“Asia is not going to be civilized after the methods of the West. There is too much Asia and she is too old.”

Kipling’s job allowed him to discover the local areas. His experiences during this time helped him form the backbone of his later works. After almost 8 years he returned to England and from there on he traveled across the United States. There he wrote ‘Plain Tales from the Hills,’ ‘Wee Willie Winkie,’ and ‘American Notes,’ which chronicled his early impressions of America.

In this period Kipling also flourished as a writer. His work during this time included ‘The Jungle Book,’ ‘The Naulahka: A Story of the West and East’ and ‘The Second Jungle Book,’ among others. His tales enchanted boys and girls all over the English-speaking world. By the age of 32, Kipling was the highest-paid writer in the world.


“He travels the fastest who travels alone.”

At the onset of World War I, Kipling wrote pamphlets and poems, which enthusiastically supported the UK’s war aims. However, after he had pushed his son to join the cause, news came that he was missing. Kipling himself went to the battlefront to search for him, but to no avail.

He returned home a broken man. Despite continuing to write, he stopped writing the cheerful and bright tales that used to once delight him. In his old age, he was plagued with health problems and he died in 1936. His ashes were buried in Westminister Abbey in Poets’ corner next to Charles Dickens and Thomas Hardy.

“A woman’s guess is much more accurate than a man’s certainty.”

Jane Austen

(December 16, 1775 – July 18, 1817)

“The person, be it gentleman or lady, who has not pleasure in a good novel, must be intolerably stupid.”

Born in Steventon, Hampshire, Jane Austen grew up in an environment that encouraged learning and creativity. She was sent to a boarding school for formal education where she caught typhus that almost became fatal. Her health and financial problems forced her to quit formal education and return home.

“A large income is the best recipe for happiness I ever heard of.”

During her adolescence, she started writing her own novels, her first one being ‘Love and Friendship.’ It was a parody of romantic fiction that showcased her wit. Her dislike of sensibility or rather romantic hysteria was something that characterized her later works.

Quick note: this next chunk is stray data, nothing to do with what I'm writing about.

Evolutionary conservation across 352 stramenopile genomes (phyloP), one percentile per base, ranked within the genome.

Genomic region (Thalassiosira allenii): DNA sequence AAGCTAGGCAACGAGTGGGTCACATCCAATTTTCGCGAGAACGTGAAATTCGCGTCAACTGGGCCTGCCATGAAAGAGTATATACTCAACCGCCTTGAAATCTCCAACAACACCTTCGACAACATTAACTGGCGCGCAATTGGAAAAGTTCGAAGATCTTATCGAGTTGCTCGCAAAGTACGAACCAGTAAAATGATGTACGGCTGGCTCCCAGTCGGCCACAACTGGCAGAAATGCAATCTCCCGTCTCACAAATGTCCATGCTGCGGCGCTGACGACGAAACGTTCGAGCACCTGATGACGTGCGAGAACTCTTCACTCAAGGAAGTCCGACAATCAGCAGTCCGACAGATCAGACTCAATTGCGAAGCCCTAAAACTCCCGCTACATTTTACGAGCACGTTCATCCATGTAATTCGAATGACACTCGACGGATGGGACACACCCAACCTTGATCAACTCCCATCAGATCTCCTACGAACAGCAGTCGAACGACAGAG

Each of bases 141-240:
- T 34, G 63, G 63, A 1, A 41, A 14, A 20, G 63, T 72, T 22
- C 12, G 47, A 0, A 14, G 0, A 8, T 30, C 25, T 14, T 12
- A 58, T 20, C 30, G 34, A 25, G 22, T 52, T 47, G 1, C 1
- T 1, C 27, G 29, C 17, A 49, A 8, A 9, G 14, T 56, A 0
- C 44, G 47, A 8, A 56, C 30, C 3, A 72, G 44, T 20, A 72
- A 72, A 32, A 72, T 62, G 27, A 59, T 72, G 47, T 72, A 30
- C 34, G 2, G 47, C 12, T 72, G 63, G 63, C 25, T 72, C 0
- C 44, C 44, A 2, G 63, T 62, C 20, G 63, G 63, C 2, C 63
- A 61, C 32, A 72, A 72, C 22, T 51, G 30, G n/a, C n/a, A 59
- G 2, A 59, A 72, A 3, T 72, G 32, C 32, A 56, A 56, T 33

As she was developing her style she wrote more ambitious works like ‘Lady Susan,’ a story about a manipulative woman who uses her sexuality, intelligence and charm to have her way with others. It was during this time that she started writing a few of her major works. The first she titled Elinor and Marianne, later published as ‘Sense and Sensibility.’ It was also during this time that she started working on her magnum opus – ‘Pride and Prejudice’ or as it was called in the beginning First Impressions.

“A lady’s imagination is very rapid; it jumps from admiration to love, from love to matrimony in a moment.”

After her father died there were many financial constraints on the Austen family and they had to keep shifting. Jane Austen also died pretty soon at the age of 41.

Although she did receive some accolades for her works while she was alive, they were nothing compared to the acclaim which she receives today. She is considered one of the greatest writers of all time and in 2002, in a BBC poll the British public voted her No. 70 on a list of “100 Most Famous Britons of All Time.”

“A woman, especially, if she have the misfortune of knowing anything, should conceal it as well as she can.”

Arthur Charles Clarke

(December 16, 1917 – March 19, 2008)

“It has yet to be proven that intelligence has any survival value.”

The son of a farmer, Arthur Charles Clarke was born in Sri Lanka. He was science writer, a science fiction writer and an inventor. Clarke was fascinated by space travel and while still a teenager he joined the British Interplanetary Society. The writer was also an avid scuba diving fan. He discovered the underwater ruins of the ancient Koneswaram temple in Trincomalee.

During World War 2, he was a radar instructor and in 1945, he wrote about the idea of satellite communication in a scientific article, decades before they became a reality. Clarke also predicted space shuttles, super-fast computers, lightning quick communications and that man would reach the moon.

“The only way to discover the limits of the possible is to go beyond them into the impossible.”

He wrote more than 100 books with a theme of exploration and about the position of humanity in the universe hierarchy. His first book ‘Interplanetary Flight,’ a non-fiction book about space exploration, was published in 1950.

In 1951, he published ‘Prelude to Space,’ and went on to write sci-fi classics including ‘Rendezvous with Rama’ and ‘The Fountains of Paradise,’ however, his greatest work is ‘2001: A Space Odyssey.’ The great director Stanley Kubrick adapted it into a movie, which has generally been called the greatest science fiction movie of all time.


“Sometimes I think we’re alone in the universe, and sometimes I think we’re not. In either case the idea is quite staggering.”

Arthur Charles Clarke died in 2008 at the age of 90. He along with Robert Heinlein, and Isaac Asimov are known as the “Big Three” of science fiction.

“The greatest tragedy in mankind’s entire history may be the hijacking of morality by religion.”


The Penguin India Blog